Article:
Spots of particulate matter refract under a murky green wave

Tackling the Complexities of Ocean Contaminants

Thoughts from my time as a CSU COAST Summer intern

By Amanda Chiachi

The complexity of the ocean is mirrored by an equal complexity in the organizations that work alongside it. OST has deep, dynamic projects that together, help lead to robust solutions. Every conversation that I have had regarding one project, has potential to help inform another. One of the primary goals at OST is to bring actionable, informed science straight to policy makers.

One such project that I worked closely on during my CSU Council on Ocean Affairs, Science & Technology Summer Internship is Legislative Science Services. I was tasked with creating a two page informational fact sheet on a current coastal issue. I settled on a hot topic: DDT & California’s Marine Environment. Through exploration of known science on DDT, I was able to meet with Dr. Eunha Hoh, an incredibly passionate scientist who has devoted her whole career to better understanding the complexity of chemicals in the ocean.

The problem of deep sea ocean contamination is weedy, tough to quantify, and has devastating impacts. Legacy chemicals are not only penetrating the nearby deep sea environment, but these toxic compounds make their way through the food chain due to a process called bioaccumulation. Surprisingly, Dr. Hoh’s work shows that DDT levels in southern California bottlenose dolphins are the highest measured both nationally and globally. There are many more questions to be asked about next steps and what this, and other recent discoveries, mean for the larger ecosystem as a whole.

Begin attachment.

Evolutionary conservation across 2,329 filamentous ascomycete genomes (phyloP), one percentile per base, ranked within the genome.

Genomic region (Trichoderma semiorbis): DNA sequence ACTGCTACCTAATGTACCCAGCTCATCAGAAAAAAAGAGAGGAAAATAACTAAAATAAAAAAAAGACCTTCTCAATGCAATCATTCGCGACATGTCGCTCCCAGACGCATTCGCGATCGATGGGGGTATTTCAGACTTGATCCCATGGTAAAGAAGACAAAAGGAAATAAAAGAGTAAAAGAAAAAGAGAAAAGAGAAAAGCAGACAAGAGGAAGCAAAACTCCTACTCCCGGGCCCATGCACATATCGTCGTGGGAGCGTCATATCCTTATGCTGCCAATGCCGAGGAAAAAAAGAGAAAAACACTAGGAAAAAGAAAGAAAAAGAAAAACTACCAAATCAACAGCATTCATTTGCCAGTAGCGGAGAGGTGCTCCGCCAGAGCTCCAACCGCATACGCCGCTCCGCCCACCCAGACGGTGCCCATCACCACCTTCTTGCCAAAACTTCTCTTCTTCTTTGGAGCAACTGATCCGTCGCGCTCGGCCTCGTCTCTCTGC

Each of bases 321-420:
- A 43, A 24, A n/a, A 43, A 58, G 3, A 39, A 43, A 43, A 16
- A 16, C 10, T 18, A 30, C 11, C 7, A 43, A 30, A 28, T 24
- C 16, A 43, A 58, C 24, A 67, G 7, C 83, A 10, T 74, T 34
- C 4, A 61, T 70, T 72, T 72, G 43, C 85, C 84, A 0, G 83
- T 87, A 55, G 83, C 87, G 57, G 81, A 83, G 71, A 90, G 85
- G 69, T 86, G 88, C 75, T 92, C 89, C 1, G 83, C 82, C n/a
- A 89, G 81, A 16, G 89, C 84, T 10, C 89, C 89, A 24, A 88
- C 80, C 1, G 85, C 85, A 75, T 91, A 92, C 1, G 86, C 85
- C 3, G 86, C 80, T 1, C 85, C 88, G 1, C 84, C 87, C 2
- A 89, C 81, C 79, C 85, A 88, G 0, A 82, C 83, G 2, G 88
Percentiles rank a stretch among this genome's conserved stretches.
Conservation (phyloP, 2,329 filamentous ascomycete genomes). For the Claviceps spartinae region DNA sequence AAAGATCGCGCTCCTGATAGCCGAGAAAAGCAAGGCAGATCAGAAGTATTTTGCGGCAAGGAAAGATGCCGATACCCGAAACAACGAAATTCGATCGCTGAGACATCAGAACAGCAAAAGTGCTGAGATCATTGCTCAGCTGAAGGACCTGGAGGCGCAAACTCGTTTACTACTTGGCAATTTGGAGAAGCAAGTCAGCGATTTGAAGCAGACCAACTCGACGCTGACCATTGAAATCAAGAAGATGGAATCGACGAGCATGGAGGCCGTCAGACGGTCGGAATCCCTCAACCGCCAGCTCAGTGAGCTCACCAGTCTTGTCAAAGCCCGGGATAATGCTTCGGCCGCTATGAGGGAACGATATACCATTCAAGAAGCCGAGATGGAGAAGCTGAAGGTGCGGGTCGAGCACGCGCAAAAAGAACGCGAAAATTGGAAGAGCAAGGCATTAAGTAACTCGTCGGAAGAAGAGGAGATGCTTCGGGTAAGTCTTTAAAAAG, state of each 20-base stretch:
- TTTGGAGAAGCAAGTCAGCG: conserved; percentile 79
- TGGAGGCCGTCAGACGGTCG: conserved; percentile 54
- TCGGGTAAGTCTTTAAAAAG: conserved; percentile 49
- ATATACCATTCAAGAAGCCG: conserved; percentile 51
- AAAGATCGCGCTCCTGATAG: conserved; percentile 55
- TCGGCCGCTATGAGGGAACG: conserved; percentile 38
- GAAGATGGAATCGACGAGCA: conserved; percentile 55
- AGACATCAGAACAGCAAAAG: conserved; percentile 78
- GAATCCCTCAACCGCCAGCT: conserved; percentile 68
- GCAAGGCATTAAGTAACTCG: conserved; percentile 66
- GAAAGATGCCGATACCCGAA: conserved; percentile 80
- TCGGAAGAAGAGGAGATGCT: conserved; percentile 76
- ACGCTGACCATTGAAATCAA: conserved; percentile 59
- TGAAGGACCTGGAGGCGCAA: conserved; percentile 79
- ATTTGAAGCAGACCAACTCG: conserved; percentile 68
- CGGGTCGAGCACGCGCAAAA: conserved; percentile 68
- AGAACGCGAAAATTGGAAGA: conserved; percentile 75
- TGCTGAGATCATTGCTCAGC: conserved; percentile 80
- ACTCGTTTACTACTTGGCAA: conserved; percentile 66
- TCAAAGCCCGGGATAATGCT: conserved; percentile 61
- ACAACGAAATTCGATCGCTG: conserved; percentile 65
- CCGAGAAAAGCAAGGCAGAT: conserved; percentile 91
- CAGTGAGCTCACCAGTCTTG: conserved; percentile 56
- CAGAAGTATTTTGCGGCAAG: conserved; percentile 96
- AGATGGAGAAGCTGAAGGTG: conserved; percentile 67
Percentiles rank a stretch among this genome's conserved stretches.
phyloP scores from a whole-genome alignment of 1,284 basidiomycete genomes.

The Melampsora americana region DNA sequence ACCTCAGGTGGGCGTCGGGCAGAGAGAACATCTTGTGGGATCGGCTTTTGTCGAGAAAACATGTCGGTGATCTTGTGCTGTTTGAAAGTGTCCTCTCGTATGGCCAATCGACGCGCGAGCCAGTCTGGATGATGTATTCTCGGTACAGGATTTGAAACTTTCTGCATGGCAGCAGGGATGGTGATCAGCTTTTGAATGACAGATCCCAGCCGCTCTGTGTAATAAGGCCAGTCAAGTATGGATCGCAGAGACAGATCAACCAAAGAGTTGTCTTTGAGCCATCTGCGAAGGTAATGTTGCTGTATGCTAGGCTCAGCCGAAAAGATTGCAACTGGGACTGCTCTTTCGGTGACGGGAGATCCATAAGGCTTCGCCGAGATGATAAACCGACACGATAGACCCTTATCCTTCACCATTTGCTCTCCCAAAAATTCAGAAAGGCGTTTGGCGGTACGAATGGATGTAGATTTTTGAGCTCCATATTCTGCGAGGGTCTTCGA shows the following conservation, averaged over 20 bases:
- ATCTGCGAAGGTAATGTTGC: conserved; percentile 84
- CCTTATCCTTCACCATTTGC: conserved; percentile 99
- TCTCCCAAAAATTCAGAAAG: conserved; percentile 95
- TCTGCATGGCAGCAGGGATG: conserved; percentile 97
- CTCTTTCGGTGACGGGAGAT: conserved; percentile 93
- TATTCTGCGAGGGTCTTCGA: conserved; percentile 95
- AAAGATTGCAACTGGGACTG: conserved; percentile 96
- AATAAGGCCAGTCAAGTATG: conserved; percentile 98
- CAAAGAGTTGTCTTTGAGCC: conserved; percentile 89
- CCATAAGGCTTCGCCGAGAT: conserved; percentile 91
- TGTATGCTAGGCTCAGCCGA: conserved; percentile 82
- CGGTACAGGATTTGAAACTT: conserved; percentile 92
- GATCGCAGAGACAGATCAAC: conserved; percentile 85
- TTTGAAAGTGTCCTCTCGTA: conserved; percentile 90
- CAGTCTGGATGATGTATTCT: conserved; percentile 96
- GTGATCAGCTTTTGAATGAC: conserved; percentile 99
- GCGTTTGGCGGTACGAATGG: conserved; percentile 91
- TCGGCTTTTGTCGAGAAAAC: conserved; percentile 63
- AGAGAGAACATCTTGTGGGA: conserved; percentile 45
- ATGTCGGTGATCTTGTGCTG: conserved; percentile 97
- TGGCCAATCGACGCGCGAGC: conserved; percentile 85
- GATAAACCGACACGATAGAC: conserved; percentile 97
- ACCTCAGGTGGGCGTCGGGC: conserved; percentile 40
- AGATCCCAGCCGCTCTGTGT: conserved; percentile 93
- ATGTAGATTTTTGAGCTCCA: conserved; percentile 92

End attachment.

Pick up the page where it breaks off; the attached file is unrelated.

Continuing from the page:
This ongoing research continues to support my belief that there is never one, or even a few, answers to a complex problem; especially with such deep interconnectedness as exists in the ocean. I hope that this resource will inform legislative staff on the importance of a multidisciplinary approach in future research to best understand the impacts of deep ocean pollutants. Actions matter; humans are not siloed from the greater ecosystem. We are as much a part of nature as any dolphin, squid, or abalone in the ocean, and we have the ability to inform, adapt, and do better.

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